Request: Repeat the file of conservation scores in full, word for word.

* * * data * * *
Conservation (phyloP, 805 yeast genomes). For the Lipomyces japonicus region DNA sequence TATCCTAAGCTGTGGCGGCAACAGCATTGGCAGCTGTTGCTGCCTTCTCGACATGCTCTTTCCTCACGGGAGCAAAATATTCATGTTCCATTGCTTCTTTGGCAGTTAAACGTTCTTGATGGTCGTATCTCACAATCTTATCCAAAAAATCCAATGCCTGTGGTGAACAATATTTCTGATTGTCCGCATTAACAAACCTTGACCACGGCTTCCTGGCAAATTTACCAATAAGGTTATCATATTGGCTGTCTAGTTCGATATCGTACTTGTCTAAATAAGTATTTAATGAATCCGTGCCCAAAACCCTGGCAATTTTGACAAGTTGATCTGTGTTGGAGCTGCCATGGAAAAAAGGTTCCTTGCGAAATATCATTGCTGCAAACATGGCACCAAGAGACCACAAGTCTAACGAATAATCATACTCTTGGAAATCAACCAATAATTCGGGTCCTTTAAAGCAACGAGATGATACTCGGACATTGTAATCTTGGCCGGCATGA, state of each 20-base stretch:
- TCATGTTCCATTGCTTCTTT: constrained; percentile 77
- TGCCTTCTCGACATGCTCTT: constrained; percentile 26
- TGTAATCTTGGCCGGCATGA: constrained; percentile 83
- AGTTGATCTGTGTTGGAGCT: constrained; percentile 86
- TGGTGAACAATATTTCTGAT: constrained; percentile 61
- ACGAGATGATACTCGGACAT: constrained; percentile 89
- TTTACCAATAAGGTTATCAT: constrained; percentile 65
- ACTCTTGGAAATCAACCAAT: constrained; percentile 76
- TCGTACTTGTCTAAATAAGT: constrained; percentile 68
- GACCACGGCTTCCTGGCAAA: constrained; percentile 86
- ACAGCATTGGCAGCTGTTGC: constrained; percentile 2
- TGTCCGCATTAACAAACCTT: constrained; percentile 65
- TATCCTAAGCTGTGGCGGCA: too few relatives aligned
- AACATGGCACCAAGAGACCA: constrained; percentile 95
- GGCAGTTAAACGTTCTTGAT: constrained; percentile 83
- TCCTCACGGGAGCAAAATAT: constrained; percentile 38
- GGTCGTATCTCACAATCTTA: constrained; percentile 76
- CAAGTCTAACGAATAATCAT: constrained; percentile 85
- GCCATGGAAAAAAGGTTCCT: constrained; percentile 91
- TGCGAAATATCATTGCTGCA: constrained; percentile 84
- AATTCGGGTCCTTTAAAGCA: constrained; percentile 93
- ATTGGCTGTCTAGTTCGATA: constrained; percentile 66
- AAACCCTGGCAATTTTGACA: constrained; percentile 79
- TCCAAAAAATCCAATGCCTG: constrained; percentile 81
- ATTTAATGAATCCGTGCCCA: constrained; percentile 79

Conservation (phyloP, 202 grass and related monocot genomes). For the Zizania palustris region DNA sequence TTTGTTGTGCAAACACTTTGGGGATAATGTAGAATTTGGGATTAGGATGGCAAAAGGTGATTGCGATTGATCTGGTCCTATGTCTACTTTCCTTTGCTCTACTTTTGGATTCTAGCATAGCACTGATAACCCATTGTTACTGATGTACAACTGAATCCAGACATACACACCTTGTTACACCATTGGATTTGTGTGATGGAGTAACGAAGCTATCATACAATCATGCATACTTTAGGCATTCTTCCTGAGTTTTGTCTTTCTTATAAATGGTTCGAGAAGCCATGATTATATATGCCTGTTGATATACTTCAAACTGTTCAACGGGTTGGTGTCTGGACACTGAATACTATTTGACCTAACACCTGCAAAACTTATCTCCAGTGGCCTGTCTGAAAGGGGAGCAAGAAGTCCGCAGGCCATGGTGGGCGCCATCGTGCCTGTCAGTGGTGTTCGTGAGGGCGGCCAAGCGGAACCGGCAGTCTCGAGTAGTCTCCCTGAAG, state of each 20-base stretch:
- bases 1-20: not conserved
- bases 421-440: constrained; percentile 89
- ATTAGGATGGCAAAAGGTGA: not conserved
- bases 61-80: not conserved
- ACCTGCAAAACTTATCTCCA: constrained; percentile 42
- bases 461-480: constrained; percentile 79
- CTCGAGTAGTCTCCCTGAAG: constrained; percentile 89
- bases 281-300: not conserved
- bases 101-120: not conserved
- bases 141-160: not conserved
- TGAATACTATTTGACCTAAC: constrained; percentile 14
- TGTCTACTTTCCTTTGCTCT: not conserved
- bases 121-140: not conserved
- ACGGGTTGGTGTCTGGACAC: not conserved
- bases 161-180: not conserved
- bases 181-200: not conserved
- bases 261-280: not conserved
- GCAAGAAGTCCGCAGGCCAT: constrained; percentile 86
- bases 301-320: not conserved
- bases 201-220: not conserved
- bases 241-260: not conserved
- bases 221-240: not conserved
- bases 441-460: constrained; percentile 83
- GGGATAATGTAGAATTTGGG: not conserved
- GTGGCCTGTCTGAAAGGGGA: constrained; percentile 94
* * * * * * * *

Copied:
Conservation (phyloP, 805 yeast genomes). For the Lipomyces japonicus region DNA sequence TATCCTAAGCTGTGGCGGCAACAGCATTGGCAGCTGTTGCTGCCTTCTCGACATGCTCTTTCCTCACGGGAGCAAAATATTCATGTTCCATTGCTTCTTTGGCAGTTAAACGTTCTTGATGGTCGTATCTCACAATCTTATCCAAAAAATCCAATGCCTGTGGTGAACAATATTTCTGATTGTCCGCATTAACAAACCTTGACCACGGCTTCCTGGCAAATTTACCAATAAGGTTATCATATTGGCTGTCTAGTTCGATATCGTACTTGTCTAAATAAGTATTTAATGAATCCGTGCCCAAAACCCTGGCAATTTTGACAAGTTGATCTGTGTTGGAGCTGCCATGGAAAAAAGGTTCCTTGCGAAATATCATTGCTGCAAACATGGCACCAAGAGACCACAAGTCTAACGAATAATCATACTCTTGGAAATCAACCAATAATTCGGGTCCTTTAAAGCAACGAGATGATACTCGGACATTGTAATCTTGGCCGGCATGA, state of each 20-base stretch:
- TCATGTTCCATTGCTTCTTT: constrained; percentile 77
- TGCCTTCTCGACATGCTCTT: constrained; percentile 26
- TGTAATCTTGGCCGGCATGA: constrained; percentile 83
- AGTTGATCTGTGTTGGAGCT: constrained; percentile 86
- TGGTGAACAATATTTCTGAT: constrained; percentile 61
- ACGAGATGATACTCGGACAT: constrained; percentile 89
- TTTACCAATAAGGTTATCAT: constrained; percentile 65
- ACTCTTGGAAATCAACCAAT: constrained; percentile 76
- TCGTACTTGTCTAAATAAGT: constrained; percentile 68
- GACCACGGCTTCCTGGCAAA: constrained; percentile 86
- ACAGCATTGGCAGCTGTTGC: constrained; percentile 2
- TGTCCGCATTAACAAACCTT: constrained; percentile 65
- TATCCTAAGCTGTGGCGGCA: too few relatives aligned
- AACATGGCACCAAGAGACCA: constrained; percentile 95
- GGCAGTTAAACGTTCTTGAT: constrained; percentile 83
- TCCTCACGGGAGCAAAATAT: constrained; percentile 38
- GGTCGTATCTCACAATCTTA: constrained; percentile 76
- CAAGTCTAACGAATAATCAT: constrained; percentile 85
- GCCATGGAAAAAAGGTTCCT: constrained; percentile 91
- TGCGAAATATCATTGCTGCA: constrained; percentile 84
- AATTCGGGTCCTTTAAAGCA: constrained; percentile 93
- ATTGGCTGTCTAGTTCGATA: constrained; percentile 66
- AAACCCTGGCAATTTTGACA: constrained; percentile 79
- TCCAAAAAATCCAATGCCTG: constrained; percentile 81
- ATTTAATGAATCCGTGCCCA: constrained; percentile 79

Conservation (phyloP, 202 grass and related monocot genomes). For the Zizania palustris region DNA sequence TTTGTTGTGCAAACACTTTGGGGATAATGTAGAATTTGGGATTAGGATGGCAAAAGGTGATTGCGATTGATCTGGTCCTATGTCTACTTTCCTTTGCTCTACTTTTGGATTCTAGCATAGCACTGATAACCCATTGTTACTGATGTACAACTGAATCCAGACATACACACCTTGTTACACCATTGGATTTGTGTGATGGAGTAACGAAGCTATCATACAATCATGCATACTTTAGGCATTCTTCCTGAGTTTTGTCTTTCTTATAAATGGTTCGAGAAGCCATGATTATATATGCCTGTTGATATACTTCAAACTGTTCAACGGGTTGGTGTCTGGACACTGAATACTATTTGACCTAACACCTGCAAAACTTATCTCCAGTGGCCTGTCTGAAAGGGGAGCAAGAAGTCCGCAGGCCATGGTGGGCGCCATCGTGCCTGTCAGTGGTGTTCGTGAGGGCGGCCAAGCGGAACCGGCAGTCTCGAGTAGTCTCCCTGAAG, state of each 20-base stretch:
- bases 1-20: not conserved
- bases 421-440: constrained; percentile 89
- ATTAGGATGGCAAAAGGTGA: not conserved
- bases 61-80: not conserved
- ACCTGCAAAACTTATCTCCA: constrained; percentile 42
- bases 461-480: constrained; percentile 79
- CTCGAGTAGTCTCCCTGAAG: constrained; percentile 89
- bases 281-300: not conserved
- bases 101-120: not conserved
- bases 141-160: not conserved
- TGAATACTATTTGACCTAAC: constrained; percentile 14
- TGTCTACTTTCCTTTGCTCT: not conserved
- bases 121-140: not conserved
- ACGGGTTGGTGTCTGGACAC: not conserved
- bases 161-180: not conserved
- bases 181-200: not conserved
- bases 261-280: not conserved
- GCAAGAAGTCCGCAGGCCAT: constrained; percentile 86
- bases 301-320: not conserved
- bases 201-220: not conserved
- bases 241-260: not conserved
- bases 221-240: not conserved
- bases 441-460: constrained; percentile 83
- GGGATAATGTAGAATTTGGG: not conserved
- GTGGCCTGTCTGAAAGGGGA: constrained; percentile 94